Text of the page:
I am applying for employment abroad. I am certain that the recruitment agency is a le–gitimate one as I have verified its license with the Philippine Overseas Employment Adminis–tration. However, I have ques–tions regarding the terms of the contract I signed. The job des–cription does not match the actual work they told me I would do abroad. Moreover, they of–fered a financing scheme with a certain financing company to cover the expenses to be incurred in connection with my employ–ment. Are all these legal?
The law that deals with your concern is Republic Act (R.A.) 8042 or the Migrant Workers and Overseas Filipinos Act. This law provides protection to our overseas Filipino workers (OFWs). Although the title of the law may seem to deal with people already working abroad, this is not so. Under the law, an OFW refers to a person who is to be engaged, is engaged or has been engaged in a remunerated activity in a state of which he or she is not a citizen or on a vessel navigating foreign seas other than a government ship used for military or non-commercial purposes or on an installation located offshore or on the high seas; to be used interchangeably with migrant worker (Sec. 3 (a), R.A. No. 8042, as amended by R.A. 10022). Hence, the law protects even those who are being recruited for over- seas employment.
One of the safeguards instituted by the law to applicants for overseas employment is the approval of the employment contract by the Department of Labor and Employment (DOLE). Through this mechanism, our government ensures that OFWs are not placed at a disadvantage in bargaining for the terms and conditions of their employment.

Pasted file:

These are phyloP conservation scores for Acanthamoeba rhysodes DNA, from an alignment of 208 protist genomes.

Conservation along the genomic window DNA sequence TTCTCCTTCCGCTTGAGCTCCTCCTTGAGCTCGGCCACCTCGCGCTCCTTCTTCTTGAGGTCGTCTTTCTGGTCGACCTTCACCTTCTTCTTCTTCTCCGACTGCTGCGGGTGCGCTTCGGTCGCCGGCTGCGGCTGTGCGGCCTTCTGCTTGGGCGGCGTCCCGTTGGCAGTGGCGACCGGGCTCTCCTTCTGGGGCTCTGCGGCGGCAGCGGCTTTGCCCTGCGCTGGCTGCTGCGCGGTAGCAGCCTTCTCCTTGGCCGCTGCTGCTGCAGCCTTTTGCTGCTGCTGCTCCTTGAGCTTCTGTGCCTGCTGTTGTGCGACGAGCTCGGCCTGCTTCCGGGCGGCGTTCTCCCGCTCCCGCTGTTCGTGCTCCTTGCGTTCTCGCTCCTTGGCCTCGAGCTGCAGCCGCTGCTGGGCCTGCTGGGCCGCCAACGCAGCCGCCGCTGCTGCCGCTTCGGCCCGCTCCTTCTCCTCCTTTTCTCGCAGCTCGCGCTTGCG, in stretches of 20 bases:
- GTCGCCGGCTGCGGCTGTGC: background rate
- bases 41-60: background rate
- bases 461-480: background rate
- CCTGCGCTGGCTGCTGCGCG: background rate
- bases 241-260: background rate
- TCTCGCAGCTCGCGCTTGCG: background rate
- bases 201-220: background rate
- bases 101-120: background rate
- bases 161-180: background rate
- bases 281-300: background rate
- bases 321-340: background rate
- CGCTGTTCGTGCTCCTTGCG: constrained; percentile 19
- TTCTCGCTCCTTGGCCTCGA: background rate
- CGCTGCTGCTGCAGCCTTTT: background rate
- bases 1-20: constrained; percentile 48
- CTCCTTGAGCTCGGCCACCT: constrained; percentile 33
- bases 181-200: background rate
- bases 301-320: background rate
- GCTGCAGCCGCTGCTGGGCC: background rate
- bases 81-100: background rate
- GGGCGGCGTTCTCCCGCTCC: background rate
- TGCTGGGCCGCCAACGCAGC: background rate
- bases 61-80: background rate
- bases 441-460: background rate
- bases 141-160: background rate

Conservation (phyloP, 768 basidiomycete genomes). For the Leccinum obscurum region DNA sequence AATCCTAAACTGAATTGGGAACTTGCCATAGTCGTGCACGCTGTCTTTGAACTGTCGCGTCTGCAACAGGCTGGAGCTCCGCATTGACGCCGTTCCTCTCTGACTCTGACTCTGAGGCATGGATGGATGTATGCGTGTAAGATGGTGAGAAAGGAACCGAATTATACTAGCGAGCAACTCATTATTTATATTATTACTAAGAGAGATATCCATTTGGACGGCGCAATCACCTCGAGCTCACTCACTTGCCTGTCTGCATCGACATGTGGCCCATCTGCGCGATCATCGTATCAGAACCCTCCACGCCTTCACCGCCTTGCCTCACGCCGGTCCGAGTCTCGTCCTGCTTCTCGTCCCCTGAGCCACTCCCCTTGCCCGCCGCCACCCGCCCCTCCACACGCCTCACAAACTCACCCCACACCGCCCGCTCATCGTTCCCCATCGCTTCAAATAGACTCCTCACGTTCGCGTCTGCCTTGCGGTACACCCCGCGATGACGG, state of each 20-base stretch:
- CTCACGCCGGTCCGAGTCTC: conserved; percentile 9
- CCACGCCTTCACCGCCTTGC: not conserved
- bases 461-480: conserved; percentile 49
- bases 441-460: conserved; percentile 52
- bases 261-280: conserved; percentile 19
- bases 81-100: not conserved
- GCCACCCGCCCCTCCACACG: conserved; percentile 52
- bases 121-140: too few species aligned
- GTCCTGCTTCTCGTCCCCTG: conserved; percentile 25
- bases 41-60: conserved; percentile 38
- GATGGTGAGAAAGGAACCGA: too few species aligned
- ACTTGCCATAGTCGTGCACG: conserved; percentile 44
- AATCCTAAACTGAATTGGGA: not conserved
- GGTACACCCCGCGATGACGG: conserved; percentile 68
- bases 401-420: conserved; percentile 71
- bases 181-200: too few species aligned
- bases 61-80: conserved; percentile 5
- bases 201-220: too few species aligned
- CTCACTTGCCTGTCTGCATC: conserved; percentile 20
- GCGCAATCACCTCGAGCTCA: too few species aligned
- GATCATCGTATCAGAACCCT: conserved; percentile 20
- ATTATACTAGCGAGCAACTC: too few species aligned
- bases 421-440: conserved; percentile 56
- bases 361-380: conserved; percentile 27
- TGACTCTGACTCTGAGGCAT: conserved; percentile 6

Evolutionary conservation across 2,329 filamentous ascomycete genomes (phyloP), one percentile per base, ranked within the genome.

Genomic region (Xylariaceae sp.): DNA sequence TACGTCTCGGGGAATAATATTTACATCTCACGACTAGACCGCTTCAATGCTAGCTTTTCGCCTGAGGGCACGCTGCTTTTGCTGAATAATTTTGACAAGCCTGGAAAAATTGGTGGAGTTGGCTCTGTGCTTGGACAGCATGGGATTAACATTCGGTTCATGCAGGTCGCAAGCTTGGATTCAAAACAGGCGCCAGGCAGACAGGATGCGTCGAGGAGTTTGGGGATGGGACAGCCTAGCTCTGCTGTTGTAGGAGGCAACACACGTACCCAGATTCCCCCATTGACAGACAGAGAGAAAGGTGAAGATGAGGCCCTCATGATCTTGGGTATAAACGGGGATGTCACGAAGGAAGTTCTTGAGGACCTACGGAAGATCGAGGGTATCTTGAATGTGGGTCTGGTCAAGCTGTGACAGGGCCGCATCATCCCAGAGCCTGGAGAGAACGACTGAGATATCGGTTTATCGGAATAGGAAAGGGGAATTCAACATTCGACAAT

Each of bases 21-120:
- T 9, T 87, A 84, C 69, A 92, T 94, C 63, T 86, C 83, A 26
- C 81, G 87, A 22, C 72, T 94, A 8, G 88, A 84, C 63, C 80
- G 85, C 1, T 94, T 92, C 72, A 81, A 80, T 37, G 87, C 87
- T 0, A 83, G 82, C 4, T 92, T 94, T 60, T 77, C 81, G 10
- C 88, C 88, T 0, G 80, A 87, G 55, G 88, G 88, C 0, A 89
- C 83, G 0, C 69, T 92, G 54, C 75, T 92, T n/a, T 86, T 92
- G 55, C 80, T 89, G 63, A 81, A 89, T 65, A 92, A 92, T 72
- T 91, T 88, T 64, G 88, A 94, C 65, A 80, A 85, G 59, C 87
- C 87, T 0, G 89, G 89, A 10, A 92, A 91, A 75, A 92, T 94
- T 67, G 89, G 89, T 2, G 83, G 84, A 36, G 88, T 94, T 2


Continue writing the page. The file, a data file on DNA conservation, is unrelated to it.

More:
Upon approval of the contract, the recruitment agency or even the foreign principal may not unilaterally change of modify the same to the detriment of the overseas Filipino worker. Such practice is known as contract substitution for which the recruitment agency may be held accountable (PERT/CPM Manpo–wer Exponent Co., Inc. v. Vinuy, et. al., G.R. 197528, September 5, 2012). In fact, the law specifically provides that the substitution or alteration of employment contracts approved and verified by the DOLE to the prejudice of the worker without the approval of the said office is considered a form of illegal recruitment (Sec. 6 (i), R.A. 8042).
It is clear in your case that the recruitment agency plans to substitute or alter your employment contract by deploying you in a job that is different from that which you signed for. This is expressly prohibited by law.
As to the loan agreement with a financing company that the recruitment agency is offering, there is no law prohibiting them from offering such an arrangement to an OFW. Making a mere offer is not illegal. However, if the recruitment agency requires an OFW to secure a loan from specific company or person, then the act becomes illegal. R.A. 8042 states that it is unlawful to impose a compulsory and ex–clusive arrangement whereby an OFW is required to avail of a loan only from specifically designated institutions, entities or persons (Sec. 6 (1).
You mentioned that the financing scheme was offered to cover your employment expenses. In this regard, be advised that for land-based workers, the recruit–ment agency is allowed to charge placement and recruitment fees to an OFW only if the country where he will be deployed allows it, and only in an amount equivalent to one month’s salary, exclusive of documentation costs. The docu–mentation costs mentioned include expenses for passport, National Bureau of Investigatiom/police/barangay clearance, au–thentication, birth certificate, Medicare, trade test, inoculation when required by host country, and medical examination fees (Part II, Rule V, Sec. 3, POEA Rules and Regulations, Governing the Recruitment and Employment issued on February 4, 2002).
We hope the foregoing suf–ficiently answered your query. Please bear in mind that the opinion given above is based on the facts you narrated and our appreciation of the same. This opinion may not apply should facts and circumstances change.
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